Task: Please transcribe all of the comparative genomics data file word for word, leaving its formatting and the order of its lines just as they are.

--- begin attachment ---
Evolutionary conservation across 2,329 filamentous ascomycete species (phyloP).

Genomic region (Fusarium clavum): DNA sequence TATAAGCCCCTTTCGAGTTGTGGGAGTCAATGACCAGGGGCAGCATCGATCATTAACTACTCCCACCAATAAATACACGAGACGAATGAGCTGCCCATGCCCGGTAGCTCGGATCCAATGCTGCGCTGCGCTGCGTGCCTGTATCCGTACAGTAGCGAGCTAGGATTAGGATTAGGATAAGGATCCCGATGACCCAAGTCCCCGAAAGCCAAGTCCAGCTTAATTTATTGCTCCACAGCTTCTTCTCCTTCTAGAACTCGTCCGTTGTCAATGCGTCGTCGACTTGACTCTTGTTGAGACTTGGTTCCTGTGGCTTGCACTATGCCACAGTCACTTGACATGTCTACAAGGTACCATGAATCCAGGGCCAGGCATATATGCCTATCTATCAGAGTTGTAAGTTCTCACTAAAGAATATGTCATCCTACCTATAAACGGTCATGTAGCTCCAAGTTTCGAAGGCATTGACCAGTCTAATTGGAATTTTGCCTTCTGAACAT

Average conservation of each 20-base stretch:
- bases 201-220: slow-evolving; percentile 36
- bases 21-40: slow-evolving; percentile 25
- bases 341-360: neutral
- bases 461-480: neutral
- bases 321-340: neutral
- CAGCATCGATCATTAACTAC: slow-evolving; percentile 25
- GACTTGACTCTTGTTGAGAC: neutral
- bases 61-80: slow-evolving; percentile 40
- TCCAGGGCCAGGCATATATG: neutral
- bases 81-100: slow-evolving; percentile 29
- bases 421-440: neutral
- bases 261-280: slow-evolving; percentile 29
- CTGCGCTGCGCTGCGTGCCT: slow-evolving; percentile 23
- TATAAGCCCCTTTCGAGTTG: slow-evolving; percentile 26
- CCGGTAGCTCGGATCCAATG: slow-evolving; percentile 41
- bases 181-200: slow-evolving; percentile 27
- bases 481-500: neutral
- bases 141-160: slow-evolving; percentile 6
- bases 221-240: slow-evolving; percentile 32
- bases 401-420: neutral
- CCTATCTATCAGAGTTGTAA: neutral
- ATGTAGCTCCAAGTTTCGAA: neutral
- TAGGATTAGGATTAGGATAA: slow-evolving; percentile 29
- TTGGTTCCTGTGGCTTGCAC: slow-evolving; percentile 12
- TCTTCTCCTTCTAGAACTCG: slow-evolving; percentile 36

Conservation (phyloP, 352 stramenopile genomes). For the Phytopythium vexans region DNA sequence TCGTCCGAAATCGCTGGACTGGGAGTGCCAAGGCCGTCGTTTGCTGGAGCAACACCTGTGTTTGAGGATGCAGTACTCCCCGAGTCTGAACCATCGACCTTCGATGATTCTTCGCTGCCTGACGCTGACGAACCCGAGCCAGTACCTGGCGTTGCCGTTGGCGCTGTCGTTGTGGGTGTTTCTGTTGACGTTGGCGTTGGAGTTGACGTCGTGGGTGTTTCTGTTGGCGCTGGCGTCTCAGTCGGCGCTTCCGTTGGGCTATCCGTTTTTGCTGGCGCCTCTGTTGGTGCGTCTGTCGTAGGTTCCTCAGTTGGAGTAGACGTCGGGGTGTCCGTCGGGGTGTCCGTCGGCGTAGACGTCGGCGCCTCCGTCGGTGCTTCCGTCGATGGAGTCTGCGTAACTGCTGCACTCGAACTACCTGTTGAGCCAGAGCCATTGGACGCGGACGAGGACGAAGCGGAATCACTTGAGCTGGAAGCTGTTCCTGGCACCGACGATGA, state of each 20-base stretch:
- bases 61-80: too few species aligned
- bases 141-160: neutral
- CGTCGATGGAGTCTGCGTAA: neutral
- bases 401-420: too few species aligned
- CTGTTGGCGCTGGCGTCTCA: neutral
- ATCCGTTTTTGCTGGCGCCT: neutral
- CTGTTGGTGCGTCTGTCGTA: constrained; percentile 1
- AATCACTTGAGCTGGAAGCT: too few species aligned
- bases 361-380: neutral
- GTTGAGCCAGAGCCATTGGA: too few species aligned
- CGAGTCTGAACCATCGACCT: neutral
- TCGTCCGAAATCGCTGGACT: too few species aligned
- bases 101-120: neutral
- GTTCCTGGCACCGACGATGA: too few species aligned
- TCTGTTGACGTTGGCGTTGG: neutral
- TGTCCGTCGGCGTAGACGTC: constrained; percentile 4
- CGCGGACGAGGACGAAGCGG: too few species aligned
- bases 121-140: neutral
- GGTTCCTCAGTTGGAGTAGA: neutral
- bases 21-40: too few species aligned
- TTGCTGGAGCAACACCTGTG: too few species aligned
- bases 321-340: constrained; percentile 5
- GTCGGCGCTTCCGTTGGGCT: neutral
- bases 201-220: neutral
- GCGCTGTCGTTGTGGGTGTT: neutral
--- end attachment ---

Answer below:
Evolutionary conservation across 2,329 filamentous ascomycete species (phyloP).

Genomic region (Fusarium clavum): DNA sequence TATAAGCCCCTTTCGAGTTGTGGGAGTCAATGACCAGGGGCAGCATCGATCATTAACTACTCCCACCAATAAATACACGAGACGAATGAGCTGCCCATGCCCGGTAGCTCGGATCCAATGCTGCGCTGCGCTGCGTGCCTGTATCCGTACAGTAGCGAGCTAGGATTAGGATTAGGATAAGGATCCCGATGACCCAAGTCCCCGAAAGCCAAGTCCAGCTTAATTTATTGCTCCACAGCTTCTTCTCCTTCTAGAACTCGTCCGTTGTCAATGCGTCGTCGACTTGACTCTTGTTGAGACTTGGTTCCTGTGGCTTGCACTATGCCACAGTCACTTGACATGTCTACAAGGTACCATGAATCCAGGGCCAGGCATATATGCCTATCTATCAGAGTTGTAAGTTCTCACTAAAGAATATGTCATCCTACCTATAAACGGTCATGTAGCTCCAAGTTTCGAAGGCATTGACCAGTCTAATTGGAATTTTGCCTTCTGAACAT

Average conservation of each 20-base stretch:
- bases 201-220: slow-evolving; percentile 36
- bases 21-40: slow-evolving; percentile 25
- bases 341-360: neutral
- bases 461-480: neutral
- bases 321-340: neutral
- CAGCATCGATCATTAACTAC: slow-evolving; percentile 25
- GACTTGACTCTTGTTGAGAC: neutral
- bases 61-80: slow-evolving; percentile 40
- TCCAGGGCCAGGCATATATG: neutral
- bases 81-100: slow-evolving; percentile 29
- bases 421-440: neutral
- bases 261-280: slow-evolving; percentile 29
- CTGCGCTGCGCTGCGTGCCT: slow-evolving; percentile 23
- TATAAGCCCCTTTCGAGTTG: slow-evolving; percentile 26
- CCGGTAGCTCGGATCCAATG: slow-evolving; percentile 41
- bases 181-200: slow-evolving; percentile 27
- bases 481-500: neutral
- bases 141-160: slow-evolving; percentile 6
- bases 221-240: slow-evolving; percentile 32
- bases 401-420: neutral
- CCTATCTATCAGAGTTGTAA: neutral
- ATGTAGCTCCAAGTTTCGAA: neutral
- TAGGATTAGGATTAGGATAA: slow-evolving; percentile 29
- TTGGTTCCTGTGGCTTGCAC: slow-evolving; percentile 12
- TCTTCTCCTTCTAGAACTCG: slow-evolving; percentile 36

Conservation (phyloP, 352 stramenopile genomes). For the Phytopythium vexans region DNA sequence TCGTCCGAAATCGCTGGACTGGGAGTGCCAAGGCCGTCGTTTGCTGGAGCAACACCTGTGTTTGAGGATGCAGTACTCCCCGAGTCTGAACCATCGACCTTCGATGATTCTTCGCTGCCTGACGCTGACGAACCCGAGCCAGTACCTGGCGTTGCCGTTGGCGCTGTCGTTGTGGGTGTTTCTGTTGACGTTGGCGTTGGAGTTGACGTCGTGGGTGTTTCTGTTGGCGCTGGCGTCTCAGTCGGCGCTTCCGTTGGGCTATCCGTTTTTGCTGGCGCCTCTGTTGGTGCGTCTGTCGTAGGTTCCTCAGTTGGAGTAGACGTCGGGGTGTCCGTCGGGGTGTCCGTCGGCGTAGACGTCGGCGCCTCCGTCGGTGCTTCCGTCGATGGAGTCTGCGTAACTGCTGCACTCGAACTACCTGTTGAGCCAGAGCCATTGGACGCGGACGAGGACGAAGCGGAATCACTTGAGCTGGAAGCTGTTCCTGGCACCGACGATGA, state of each 20-base stretch:
- bases 61-80: too few species aligned
- bases 141-160: neutral
- CGTCGATGGAGTCTGCGTAA: neutral
- bases 401-420: too few species aligned
- CTGTTGGCGCTGGCGTCTCA: neutral
- ATCCGTTTTTGCTGGCGCCT: neutral
- CTGTTGGTGCGTCTGTCGTA: constrained; percentile 1
- AATCACTTGAGCTGGAAGCT: too few species aligned
- bases 361-380: neutral
- GTTGAGCCAGAGCCATTGGA: too few species aligned
- CGAGTCTGAACCATCGACCT: neutral
- TCGTCCGAAATCGCTGGACT: too few species aligned
- bases 101-120: neutral
- GTTCCTGGCACCGACGATGA: too few species aligned
- TCTGTTGACGTTGGCGTTGG: neutral
- TGTCCGTCGGCGTAGACGTC: constrained; percentile 4
- CGCGGACGAGGACGAAGCGG: too few species aligned
- bases 121-140: neutral
- GGTTCCTCAGTTGGAGTAGA: neutral
- bases 21-40: too few species aligned
- TTGCTGGAGCAACACCTGTG: too few species aligned
- bases 321-340: constrained; percentile 5
- GTCGGCGCTTCCGTTGGGCT: neutral
- bases 201-220: neutral
- GCGCTGTCGTTGTGGGTGTT: neutral